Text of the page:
Little Richard, the self-proclaimed “architect of rock ‘n’ roll” whose piercing wail, pounding piano and towering pompadour irrevocably altered popular music while introducing black R&B to white America, died Saturday. He was 87.
Pastor Bill Minson, a close friend of Little Richard's, told The Associated Press that Little Richard died Saturday morning. His son, Danny Jones Penniman, also confirmed his father's death, which was first reported by Rolling Stone.
Born Richard Penniman, Little Richard was one of rock ‘n’ roll’s founding fathers who helped shatter the color line on the music charts, joining Chuck Berry and Fats Domino in bringing what was once called “race music” into the mainstream. Richard’s hyperkinetic piano playing, coupled with his howling vocals and hairdo, made him an implausible sensation — a gay, black man celebrated across America during the buttoned-down Eisenhower era.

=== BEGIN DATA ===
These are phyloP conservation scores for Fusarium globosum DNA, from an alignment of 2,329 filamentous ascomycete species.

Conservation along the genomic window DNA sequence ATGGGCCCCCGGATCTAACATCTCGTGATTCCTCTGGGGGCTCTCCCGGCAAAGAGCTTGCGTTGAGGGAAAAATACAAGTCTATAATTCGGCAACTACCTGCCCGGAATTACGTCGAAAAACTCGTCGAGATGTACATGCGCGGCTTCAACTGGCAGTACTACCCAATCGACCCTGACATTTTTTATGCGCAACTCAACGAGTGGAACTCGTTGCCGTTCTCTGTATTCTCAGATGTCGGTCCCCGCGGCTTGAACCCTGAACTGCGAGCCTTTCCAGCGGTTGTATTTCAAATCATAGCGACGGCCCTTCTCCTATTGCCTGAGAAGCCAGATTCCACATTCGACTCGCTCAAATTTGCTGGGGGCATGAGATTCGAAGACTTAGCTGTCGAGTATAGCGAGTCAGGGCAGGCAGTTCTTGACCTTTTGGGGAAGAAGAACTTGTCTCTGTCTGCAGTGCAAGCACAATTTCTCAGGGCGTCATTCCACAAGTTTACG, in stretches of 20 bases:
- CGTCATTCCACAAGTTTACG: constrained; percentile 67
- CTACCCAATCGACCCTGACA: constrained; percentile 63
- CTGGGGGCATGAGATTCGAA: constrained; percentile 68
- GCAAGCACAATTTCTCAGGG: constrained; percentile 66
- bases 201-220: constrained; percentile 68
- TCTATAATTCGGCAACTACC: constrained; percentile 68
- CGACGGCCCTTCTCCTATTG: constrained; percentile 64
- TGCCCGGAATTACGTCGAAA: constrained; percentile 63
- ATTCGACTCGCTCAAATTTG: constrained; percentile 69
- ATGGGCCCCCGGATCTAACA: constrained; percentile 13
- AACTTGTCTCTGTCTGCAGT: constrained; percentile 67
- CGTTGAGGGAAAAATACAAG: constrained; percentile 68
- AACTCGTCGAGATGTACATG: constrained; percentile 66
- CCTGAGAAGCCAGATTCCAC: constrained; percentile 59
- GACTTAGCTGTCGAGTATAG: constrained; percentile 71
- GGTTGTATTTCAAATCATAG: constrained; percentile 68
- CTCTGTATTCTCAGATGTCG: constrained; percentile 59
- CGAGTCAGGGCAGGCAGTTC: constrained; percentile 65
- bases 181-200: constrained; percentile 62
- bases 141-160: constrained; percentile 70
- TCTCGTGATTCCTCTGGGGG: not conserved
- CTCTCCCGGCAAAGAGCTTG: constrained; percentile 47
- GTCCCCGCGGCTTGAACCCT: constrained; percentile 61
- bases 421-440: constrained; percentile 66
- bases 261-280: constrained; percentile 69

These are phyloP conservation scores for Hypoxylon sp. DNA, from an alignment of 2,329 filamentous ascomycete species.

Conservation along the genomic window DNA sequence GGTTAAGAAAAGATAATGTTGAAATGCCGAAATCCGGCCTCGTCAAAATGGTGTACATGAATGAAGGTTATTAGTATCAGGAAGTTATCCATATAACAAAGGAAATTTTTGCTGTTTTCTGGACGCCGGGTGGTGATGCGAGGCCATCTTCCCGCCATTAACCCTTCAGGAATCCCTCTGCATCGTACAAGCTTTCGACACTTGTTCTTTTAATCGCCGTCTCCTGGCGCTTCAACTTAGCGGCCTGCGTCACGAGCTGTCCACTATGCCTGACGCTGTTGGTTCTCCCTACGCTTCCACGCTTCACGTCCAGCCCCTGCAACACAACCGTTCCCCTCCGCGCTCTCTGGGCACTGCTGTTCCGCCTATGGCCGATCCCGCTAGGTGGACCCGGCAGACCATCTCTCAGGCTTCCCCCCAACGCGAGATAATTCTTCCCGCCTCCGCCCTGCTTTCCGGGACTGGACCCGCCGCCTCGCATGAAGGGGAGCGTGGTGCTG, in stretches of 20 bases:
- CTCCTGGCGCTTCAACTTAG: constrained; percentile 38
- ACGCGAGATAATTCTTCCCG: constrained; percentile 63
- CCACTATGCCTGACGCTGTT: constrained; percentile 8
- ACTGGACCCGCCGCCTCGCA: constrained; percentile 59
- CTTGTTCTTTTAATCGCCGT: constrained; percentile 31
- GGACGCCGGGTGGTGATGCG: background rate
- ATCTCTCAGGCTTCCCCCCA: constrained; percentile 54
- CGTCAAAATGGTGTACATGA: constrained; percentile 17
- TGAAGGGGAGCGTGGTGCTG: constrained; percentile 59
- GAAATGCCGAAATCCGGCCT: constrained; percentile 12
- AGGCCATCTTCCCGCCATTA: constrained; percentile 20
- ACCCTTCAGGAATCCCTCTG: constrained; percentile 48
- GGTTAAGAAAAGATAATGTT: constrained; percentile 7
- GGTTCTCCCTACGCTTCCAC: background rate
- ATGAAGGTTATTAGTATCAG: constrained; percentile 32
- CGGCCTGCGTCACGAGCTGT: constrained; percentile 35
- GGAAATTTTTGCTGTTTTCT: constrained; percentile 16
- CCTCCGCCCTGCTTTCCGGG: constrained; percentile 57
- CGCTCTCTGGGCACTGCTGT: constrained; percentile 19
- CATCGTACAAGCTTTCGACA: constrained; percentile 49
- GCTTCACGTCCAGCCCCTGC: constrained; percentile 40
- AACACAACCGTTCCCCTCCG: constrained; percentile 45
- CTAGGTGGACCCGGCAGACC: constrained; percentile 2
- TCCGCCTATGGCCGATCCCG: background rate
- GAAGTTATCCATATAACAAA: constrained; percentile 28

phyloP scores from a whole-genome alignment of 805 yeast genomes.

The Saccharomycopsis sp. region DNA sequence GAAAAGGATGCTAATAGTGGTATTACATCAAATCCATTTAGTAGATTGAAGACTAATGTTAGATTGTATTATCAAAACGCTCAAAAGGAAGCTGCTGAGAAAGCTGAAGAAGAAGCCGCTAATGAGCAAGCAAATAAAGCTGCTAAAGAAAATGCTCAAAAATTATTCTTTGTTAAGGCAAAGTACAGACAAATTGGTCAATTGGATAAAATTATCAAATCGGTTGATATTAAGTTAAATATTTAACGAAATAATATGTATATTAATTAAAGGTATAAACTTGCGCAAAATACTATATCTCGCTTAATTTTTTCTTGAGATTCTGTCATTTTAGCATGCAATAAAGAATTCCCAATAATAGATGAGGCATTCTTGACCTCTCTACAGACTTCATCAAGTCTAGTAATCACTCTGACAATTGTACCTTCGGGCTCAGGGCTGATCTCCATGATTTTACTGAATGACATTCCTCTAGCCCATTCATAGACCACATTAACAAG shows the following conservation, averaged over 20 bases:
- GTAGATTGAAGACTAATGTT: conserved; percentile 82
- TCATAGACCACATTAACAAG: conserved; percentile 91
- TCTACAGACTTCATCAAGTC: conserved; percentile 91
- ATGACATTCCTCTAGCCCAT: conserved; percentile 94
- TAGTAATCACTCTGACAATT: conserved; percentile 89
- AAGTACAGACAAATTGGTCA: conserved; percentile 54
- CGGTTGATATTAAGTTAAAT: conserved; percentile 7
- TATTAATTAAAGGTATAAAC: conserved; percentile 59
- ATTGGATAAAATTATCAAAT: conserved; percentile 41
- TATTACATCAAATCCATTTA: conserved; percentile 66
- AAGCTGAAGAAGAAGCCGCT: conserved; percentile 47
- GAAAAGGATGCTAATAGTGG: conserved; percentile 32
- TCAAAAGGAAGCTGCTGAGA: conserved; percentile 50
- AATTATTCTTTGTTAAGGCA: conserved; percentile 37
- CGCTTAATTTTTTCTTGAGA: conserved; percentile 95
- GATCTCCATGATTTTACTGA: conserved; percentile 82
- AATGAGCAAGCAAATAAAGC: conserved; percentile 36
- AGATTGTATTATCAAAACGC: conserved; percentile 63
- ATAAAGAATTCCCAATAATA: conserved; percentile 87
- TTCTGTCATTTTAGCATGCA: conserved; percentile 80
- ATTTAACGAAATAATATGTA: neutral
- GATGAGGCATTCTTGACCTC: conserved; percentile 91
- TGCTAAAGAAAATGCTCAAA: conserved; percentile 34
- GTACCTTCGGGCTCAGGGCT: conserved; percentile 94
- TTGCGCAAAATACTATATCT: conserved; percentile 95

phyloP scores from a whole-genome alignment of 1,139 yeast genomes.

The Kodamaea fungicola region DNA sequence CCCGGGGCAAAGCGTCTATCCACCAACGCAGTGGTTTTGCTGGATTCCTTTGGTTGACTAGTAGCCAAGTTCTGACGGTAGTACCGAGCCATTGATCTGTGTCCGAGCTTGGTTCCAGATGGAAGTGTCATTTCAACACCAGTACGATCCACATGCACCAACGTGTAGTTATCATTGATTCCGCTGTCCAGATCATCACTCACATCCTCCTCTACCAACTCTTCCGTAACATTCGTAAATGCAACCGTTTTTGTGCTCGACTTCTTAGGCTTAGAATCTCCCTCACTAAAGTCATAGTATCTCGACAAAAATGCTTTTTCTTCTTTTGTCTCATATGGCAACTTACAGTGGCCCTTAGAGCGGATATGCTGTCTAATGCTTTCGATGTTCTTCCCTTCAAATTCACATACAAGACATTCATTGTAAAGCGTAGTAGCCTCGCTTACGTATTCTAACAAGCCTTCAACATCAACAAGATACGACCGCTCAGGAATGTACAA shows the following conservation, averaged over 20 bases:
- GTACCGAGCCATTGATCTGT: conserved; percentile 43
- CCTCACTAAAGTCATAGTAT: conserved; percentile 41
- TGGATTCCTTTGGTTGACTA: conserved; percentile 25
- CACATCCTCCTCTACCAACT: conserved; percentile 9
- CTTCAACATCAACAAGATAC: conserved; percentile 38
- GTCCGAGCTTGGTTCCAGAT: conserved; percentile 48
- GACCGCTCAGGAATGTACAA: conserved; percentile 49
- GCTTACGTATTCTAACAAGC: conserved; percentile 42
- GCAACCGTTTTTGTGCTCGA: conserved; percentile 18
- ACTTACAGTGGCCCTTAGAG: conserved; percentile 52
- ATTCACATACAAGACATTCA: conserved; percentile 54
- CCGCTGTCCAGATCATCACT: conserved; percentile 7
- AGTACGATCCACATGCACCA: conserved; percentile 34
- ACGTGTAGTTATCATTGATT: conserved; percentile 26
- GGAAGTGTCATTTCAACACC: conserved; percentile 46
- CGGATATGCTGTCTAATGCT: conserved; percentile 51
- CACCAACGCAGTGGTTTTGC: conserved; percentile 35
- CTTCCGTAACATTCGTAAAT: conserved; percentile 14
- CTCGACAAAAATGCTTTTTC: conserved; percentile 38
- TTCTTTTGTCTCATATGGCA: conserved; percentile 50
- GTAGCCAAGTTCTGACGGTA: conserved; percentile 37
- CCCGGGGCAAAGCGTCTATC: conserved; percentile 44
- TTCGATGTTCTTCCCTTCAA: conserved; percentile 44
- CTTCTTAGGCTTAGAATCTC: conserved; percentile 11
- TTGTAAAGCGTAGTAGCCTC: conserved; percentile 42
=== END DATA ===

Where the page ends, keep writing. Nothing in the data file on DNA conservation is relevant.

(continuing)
He sold more than 30 million records worldwide, and his influence on other musicians was equally staggering, from the Beatles and Otis Redding to Creedence Clearwater Revival and David Bowie. In his personal life, he wavered between raunch and religion, alternately embracing the Good Book and outrageous behavior and looks - mascara-lined eyes, pencil-thin mustache and glittery suits.
“Little Richard? That’s rock ‘n’ roll,” Neil Young, who heard Richard’s riffs on the radio in Canada, told biographer Jimmy McDonough. “Little Richard was great on every record.”